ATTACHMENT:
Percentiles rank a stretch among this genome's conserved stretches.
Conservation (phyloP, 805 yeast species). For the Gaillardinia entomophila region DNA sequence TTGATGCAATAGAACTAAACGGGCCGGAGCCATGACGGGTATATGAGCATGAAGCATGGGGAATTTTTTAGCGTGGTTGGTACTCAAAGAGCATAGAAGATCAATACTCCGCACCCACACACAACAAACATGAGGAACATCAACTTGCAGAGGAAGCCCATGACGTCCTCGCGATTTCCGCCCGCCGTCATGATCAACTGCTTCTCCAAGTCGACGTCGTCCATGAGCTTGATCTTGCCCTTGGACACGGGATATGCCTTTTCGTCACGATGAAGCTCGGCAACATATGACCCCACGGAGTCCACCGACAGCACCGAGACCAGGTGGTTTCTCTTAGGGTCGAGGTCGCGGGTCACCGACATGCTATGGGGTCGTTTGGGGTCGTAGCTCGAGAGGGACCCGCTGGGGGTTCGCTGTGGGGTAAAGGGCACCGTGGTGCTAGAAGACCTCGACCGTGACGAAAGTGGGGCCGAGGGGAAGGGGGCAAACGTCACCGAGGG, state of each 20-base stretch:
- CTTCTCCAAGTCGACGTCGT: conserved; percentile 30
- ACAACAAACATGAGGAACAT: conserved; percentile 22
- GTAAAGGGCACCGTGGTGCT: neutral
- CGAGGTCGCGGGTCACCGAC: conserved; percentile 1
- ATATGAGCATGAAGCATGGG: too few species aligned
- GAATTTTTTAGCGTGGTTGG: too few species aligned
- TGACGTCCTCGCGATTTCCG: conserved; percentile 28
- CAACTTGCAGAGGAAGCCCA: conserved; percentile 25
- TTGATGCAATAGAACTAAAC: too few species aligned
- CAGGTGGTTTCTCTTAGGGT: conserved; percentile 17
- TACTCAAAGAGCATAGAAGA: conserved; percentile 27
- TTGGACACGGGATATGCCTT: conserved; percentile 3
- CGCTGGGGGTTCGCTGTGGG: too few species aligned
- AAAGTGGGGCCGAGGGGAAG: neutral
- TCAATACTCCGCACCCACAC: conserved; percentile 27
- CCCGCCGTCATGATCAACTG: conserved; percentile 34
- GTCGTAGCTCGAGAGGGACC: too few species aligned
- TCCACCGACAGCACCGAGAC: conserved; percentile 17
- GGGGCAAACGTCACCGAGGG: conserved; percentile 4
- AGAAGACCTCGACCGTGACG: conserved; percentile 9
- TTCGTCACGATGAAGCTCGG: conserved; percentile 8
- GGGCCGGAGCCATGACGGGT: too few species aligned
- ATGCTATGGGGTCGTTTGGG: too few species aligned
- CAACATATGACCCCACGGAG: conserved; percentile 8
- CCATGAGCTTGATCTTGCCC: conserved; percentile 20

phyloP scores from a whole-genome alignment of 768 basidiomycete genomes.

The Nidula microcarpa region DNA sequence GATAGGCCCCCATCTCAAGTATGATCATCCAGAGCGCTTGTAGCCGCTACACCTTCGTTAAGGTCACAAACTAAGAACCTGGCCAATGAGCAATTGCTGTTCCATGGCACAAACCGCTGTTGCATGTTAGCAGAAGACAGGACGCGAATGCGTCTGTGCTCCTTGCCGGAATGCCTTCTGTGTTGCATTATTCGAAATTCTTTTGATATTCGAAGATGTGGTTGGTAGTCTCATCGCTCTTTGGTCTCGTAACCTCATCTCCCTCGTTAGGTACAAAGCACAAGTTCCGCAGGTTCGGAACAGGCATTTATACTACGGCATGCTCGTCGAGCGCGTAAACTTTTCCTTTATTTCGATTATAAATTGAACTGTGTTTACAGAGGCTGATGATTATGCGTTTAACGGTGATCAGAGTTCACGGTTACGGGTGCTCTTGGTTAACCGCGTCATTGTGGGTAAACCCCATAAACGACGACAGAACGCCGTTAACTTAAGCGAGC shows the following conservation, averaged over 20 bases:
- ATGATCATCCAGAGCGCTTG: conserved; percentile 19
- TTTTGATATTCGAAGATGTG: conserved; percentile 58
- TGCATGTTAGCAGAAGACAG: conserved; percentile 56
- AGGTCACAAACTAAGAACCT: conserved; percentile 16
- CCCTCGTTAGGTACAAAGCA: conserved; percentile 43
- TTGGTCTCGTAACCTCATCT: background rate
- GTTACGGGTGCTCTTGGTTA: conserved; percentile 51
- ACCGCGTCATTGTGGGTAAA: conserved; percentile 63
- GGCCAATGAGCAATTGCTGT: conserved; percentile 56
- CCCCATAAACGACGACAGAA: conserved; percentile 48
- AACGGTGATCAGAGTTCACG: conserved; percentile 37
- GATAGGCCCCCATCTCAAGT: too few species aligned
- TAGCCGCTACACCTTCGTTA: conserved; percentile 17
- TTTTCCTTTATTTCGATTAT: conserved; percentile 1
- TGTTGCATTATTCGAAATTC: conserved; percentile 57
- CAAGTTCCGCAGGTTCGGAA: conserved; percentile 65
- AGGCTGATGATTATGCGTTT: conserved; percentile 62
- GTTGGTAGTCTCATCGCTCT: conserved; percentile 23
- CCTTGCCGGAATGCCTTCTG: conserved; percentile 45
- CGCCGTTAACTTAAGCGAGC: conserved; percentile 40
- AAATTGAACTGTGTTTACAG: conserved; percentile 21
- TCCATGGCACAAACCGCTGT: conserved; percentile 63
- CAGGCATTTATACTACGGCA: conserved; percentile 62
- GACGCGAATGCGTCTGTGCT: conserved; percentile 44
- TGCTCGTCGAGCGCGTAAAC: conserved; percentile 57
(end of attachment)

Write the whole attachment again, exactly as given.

Percentiles rank a stretch among this genome's conserved stretches.
Conservation (phyloP, 805 yeast species). For the Gaillardinia entomophila region DNA sequence TTGATGCAATAGAACTAAACGGGCCGGAGCCATGACGGGTATATGAGCATGAAGCATGGGGAATTTTTTAGCGTGGTTGGTACTCAAAGAGCATAGAAGATCAATACTCCGCACCCACACACAACAAACATGAGGAACATCAACTTGCAGAGGAAGCCCATGACGTCCTCGCGATTTCCGCCCGCCGTCATGATCAACTGCTTCTCCAAGTCGACGTCGTCCATGAGCTTGATCTTGCCCTTGGACACGGGATATGCCTTTTCGTCACGATGAAGCTCGGCAACATATGACCCCACGGAGTCCACCGACAGCACCGAGACCAGGTGGTTTCTCTTAGGGTCGAGGTCGCGGGTCACCGACATGCTATGGGGTCGTTTGGGGTCGTAGCTCGAGAGGGACCCGCTGGGGGTTCGCTGTGGGGTAAAGGGCACCGTGGTGCTAGAAGACCTCGACCGTGACGAAAGTGGGGCCGAGGGGAAGGGGGCAAACGTCACCGAGGG, state of each 20-base stretch:
- CTTCTCCAAGTCGACGTCGT: conserved; percentile 30
- ACAACAAACATGAGGAACAT: conserved; percentile 22
- GTAAAGGGCACCGTGGTGCT: neutral
- CGAGGTCGCGGGTCACCGAC: conserved; percentile 1
- ATATGAGCATGAAGCATGGG: too few species aligned
- GAATTTTTTAGCGTGGTTGG: too few species aligned
- TGACGTCCTCGCGATTTCCG: conserved; percentile 28
- CAACTTGCAGAGGAAGCCCA: conserved; percentile 25
- TTGATGCAATAGAACTAAAC: too few species aligned
- CAGGTGGTTTCTCTTAGGGT: conserved; percentile 17
- TACTCAAAGAGCATAGAAGA: conserved; percentile 27
- TTGGACACGGGATATGCCTT: conserved; percentile 3
- CGCTGGGGGTTCGCTGTGGG: too few species aligned
- AAAGTGGGGCCGAGGGGAAG: neutral
- TCAATACTCCGCACCCACAC: conserved; percentile 27
- CCCGCCGTCATGATCAACTG: conserved; percentile 34
- GTCGTAGCTCGAGAGGGACC: too few species aligned
- TCCACCGACAGCACCGAGAC: conserved; percentile 17
- GGGGCAAACGTCACCGAGGG: conserved; percentile 4
- AGAAGACCTCGACCGTGACG: conserved; percentile 9
- TTCGTCACGATGAAGCTCGG: conserved; percentile 8
- GGGCCGGAGCCATGACGGGT: too few species aligned
- ATGCTATGGGGTCGTTTGGG: too few species aligned
- CAACATATGACCCCACGGAG: conserved; percentile 8
- CCATGAGCTTGATCTTGCCC: conserved; percentile 20

phyloP scores from a whole-genome alignment of 768 basidiomycete genomes.

The Nidula microcarpa region DNA sequence GATAGGCCCCCATCTCAAGTATGATCATCCAGAGCGCTTGTAGCCGCTACACCTTCGTTAAGGTCACAAACTAAGAACCTGGCCAATGAGCAATTGCTGTTCCATGGCACAAACCGCTGTTGCATGTTAGCAGAAGACAGGACGCGAATGCGTCTGTGCTCCTTGCCGGAATGCCTTCTGTGTTGCATTATTCGAAATTCTTTTGATATTCGAAGATGTGGTTGGTAGTCTCATCGCTCTTTGGTCTCGTAACCTCATCTCCCTCGTTAGGTACAAAGCACAAGTTCCGCAGGTTCGGAACAGGCATTTATACTACGGCATGCTCGTCGAGCGCGTAAACTTTTCCTTTATTTCGATTATAAATTGAACTGTGTTTACAGAGGCTGATGATTATGCGTTTAACGGTGATCAGAGTTCACGGTTACGGGTGCTCTTGGTTAACCGCGTCATTGTGGGTAAACCCCATAAACGACGACAGAACGCCGTTAACTTAAGCGAGC shows the following conservation, averaged over 20 bases:
- ATGATCATCCAGAGCGCTTG: conserved; percentile 19
- TTTTGATATTCGAAGATGTG: conserved; percentile 58
- TGCATGTTAGCAGAAGACAG: conserved; percentile 56
- AGGTCACAAACTAAGAACCT: conserved; percentile 16
- CCCTCGTTAGGTACAAAGCA: conserved; percentile 43
- TTGGTCTCGTAACCTCATCT: background rate
- GTTACGGGTGCTCTTGGTTA: conserved; percentile 51
- ACCGCGTCATTGTGGGTAAA: conserved; percentile 63
- GGCCAATGAGCAATTGCTGT: conserved; percentile 56
- CCCCATAAACGACGACAGAA: conserved; percentile 48
- AACGGTGATCAGAGTTCACG: conserved; percentile 37
- GATAGGCCCCCATCTCAAGT: too few species aligned
- TAGCCGCTACACCTTCGTTA: conserved; percentile 17
- TTTTCCTTTATTTCGATTAT: conserved; percentile 1
- TGTTGCATTATTCGAAATTC: conserved; percentile 57
- CAAGTTCCGCAGGTTCGGAA: conserved; percentile 65
- AGGCTGATGATTATGCGTTT: conserved; percentile 62
- GTTGGTAGTCTCATCGCTCT: conserved; percentile 23
- CCTTGCCGGAATGCCTTCTG: conserved; percentile 45
- CGCCGTTAACTTAAGCGAGC: conserved; percentile 40
- AAATTGAACTGTGTTTACAG: conserved; percentile 21
- TCCATGGCACAAACCGCTGT: conserved; percentile 63
- CAGGCATTTATACTACGGCA: conserved; percentile 62
- GACGCGAATGCGTCTGTGCT: conserved; percentile 44
- TGCTCGTCGAGCGCGTAAAC: conserved; percentile 57